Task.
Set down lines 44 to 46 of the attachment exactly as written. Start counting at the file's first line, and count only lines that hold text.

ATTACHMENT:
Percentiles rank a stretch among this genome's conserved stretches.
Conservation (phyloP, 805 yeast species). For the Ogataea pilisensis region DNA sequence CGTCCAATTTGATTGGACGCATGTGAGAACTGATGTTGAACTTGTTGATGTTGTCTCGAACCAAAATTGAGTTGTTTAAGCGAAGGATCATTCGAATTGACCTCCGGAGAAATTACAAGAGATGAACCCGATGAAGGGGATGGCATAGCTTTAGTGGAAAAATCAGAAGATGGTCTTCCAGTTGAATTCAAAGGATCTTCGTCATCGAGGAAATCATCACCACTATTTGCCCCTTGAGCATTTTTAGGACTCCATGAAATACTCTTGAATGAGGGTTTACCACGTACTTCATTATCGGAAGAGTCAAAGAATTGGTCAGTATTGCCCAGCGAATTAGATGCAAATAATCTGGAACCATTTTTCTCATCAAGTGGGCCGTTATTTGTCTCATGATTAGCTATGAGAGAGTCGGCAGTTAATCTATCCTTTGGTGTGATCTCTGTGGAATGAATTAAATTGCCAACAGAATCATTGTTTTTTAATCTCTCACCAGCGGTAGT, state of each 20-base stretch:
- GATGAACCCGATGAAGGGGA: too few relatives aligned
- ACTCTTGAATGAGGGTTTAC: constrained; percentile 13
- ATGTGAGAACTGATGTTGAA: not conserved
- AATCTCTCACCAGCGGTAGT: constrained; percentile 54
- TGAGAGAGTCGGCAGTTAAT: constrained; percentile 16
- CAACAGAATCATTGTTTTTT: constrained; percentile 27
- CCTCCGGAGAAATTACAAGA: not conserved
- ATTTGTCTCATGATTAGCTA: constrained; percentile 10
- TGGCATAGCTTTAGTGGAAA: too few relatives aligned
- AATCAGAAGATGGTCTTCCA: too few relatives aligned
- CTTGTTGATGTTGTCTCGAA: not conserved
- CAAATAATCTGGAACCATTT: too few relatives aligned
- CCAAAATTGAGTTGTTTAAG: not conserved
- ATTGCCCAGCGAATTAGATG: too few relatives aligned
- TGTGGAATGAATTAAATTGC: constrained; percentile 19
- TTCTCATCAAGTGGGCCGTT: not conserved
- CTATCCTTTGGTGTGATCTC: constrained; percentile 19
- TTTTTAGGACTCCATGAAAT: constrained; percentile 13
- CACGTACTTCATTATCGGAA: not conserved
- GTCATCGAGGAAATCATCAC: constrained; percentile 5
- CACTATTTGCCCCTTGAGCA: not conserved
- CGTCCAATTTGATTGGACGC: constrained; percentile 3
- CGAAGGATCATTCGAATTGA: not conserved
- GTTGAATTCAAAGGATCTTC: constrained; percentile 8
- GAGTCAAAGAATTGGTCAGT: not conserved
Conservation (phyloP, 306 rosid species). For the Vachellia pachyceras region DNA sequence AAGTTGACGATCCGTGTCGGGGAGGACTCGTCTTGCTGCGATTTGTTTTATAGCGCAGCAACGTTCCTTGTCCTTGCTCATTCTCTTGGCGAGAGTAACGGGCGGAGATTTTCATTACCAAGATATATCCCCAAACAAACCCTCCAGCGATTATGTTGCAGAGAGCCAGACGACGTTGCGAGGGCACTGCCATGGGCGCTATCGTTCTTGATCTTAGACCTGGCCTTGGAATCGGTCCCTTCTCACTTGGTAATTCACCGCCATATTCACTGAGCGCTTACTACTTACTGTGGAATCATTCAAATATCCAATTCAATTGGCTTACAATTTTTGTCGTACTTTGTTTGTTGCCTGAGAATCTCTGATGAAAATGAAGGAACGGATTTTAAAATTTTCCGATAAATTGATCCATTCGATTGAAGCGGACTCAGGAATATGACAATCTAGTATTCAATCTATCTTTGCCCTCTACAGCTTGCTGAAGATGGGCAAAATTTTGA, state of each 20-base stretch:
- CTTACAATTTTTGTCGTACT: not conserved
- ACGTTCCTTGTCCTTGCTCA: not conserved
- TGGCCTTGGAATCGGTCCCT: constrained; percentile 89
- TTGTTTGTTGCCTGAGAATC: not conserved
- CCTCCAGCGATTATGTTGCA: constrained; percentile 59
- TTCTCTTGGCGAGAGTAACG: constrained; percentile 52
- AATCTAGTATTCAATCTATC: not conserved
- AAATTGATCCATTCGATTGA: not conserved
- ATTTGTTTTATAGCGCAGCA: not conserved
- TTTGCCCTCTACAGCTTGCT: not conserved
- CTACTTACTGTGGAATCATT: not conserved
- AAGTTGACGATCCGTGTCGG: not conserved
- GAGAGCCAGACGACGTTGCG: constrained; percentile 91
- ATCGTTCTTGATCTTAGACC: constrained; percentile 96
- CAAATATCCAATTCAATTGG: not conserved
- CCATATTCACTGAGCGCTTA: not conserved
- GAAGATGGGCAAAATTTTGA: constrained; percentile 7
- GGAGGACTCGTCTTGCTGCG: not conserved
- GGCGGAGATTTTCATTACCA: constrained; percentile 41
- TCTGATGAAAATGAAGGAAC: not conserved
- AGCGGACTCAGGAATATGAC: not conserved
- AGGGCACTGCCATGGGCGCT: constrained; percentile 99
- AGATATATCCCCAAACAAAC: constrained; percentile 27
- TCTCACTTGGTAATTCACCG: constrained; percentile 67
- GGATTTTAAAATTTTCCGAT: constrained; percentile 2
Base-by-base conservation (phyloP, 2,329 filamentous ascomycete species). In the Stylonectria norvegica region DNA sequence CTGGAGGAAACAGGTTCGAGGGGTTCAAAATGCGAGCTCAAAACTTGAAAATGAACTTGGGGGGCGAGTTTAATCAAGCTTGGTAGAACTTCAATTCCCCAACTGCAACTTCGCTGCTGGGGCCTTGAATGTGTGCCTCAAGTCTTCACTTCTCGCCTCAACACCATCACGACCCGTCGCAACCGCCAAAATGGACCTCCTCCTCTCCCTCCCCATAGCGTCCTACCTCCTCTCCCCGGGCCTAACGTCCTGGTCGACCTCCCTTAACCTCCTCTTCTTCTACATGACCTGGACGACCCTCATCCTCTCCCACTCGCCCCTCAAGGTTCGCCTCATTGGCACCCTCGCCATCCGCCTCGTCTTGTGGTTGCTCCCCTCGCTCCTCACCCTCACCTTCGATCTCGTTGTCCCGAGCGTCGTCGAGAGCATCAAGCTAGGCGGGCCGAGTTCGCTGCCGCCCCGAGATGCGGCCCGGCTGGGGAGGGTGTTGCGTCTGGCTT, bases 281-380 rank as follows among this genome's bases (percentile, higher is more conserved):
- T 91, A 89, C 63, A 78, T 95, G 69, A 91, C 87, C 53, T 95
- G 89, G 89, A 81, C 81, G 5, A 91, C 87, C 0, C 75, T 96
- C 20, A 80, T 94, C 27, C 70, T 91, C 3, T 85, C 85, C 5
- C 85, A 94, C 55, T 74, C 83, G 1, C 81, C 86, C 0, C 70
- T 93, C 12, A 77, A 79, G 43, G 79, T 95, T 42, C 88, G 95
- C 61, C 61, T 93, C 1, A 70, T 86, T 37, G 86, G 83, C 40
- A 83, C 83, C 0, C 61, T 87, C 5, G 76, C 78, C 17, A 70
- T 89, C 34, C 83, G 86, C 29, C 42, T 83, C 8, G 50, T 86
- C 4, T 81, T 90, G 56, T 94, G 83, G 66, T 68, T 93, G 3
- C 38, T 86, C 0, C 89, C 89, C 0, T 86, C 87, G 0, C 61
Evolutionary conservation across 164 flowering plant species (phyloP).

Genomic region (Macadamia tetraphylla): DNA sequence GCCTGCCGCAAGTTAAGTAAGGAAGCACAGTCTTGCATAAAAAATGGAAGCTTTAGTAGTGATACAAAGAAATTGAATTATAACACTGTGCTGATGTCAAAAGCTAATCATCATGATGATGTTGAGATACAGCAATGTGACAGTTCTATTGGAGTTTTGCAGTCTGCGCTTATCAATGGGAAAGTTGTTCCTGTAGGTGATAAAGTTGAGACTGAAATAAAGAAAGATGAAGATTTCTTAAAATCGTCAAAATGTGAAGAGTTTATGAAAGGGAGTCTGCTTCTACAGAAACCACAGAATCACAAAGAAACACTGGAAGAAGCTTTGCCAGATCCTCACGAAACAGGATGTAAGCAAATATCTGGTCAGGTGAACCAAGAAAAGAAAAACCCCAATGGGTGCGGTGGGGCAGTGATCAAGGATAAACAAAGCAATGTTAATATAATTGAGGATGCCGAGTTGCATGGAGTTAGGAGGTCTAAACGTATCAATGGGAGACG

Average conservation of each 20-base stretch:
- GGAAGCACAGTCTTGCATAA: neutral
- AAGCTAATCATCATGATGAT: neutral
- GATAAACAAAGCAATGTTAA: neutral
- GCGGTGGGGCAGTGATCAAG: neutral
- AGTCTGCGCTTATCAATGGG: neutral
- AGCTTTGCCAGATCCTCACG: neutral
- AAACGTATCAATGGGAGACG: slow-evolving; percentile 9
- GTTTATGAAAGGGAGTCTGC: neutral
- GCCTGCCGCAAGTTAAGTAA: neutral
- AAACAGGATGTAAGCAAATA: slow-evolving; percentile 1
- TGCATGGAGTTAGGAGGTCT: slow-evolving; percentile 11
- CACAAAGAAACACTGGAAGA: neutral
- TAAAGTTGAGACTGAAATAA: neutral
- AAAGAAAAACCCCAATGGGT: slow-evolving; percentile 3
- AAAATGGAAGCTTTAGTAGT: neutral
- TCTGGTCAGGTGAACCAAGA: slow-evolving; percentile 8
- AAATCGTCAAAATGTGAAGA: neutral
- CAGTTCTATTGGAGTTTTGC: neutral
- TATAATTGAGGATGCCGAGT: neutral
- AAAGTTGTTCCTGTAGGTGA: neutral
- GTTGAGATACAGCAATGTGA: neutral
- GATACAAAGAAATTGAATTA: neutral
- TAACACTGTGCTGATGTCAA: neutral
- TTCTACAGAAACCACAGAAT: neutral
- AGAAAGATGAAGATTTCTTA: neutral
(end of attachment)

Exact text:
- CCATATTCACTGAGCGCTTA: not conserved
- GAAGATGGGCAAAATTTTGA: constrained; percentile 7
- GGAGGACTCGTCTTGCTGCG: not conserved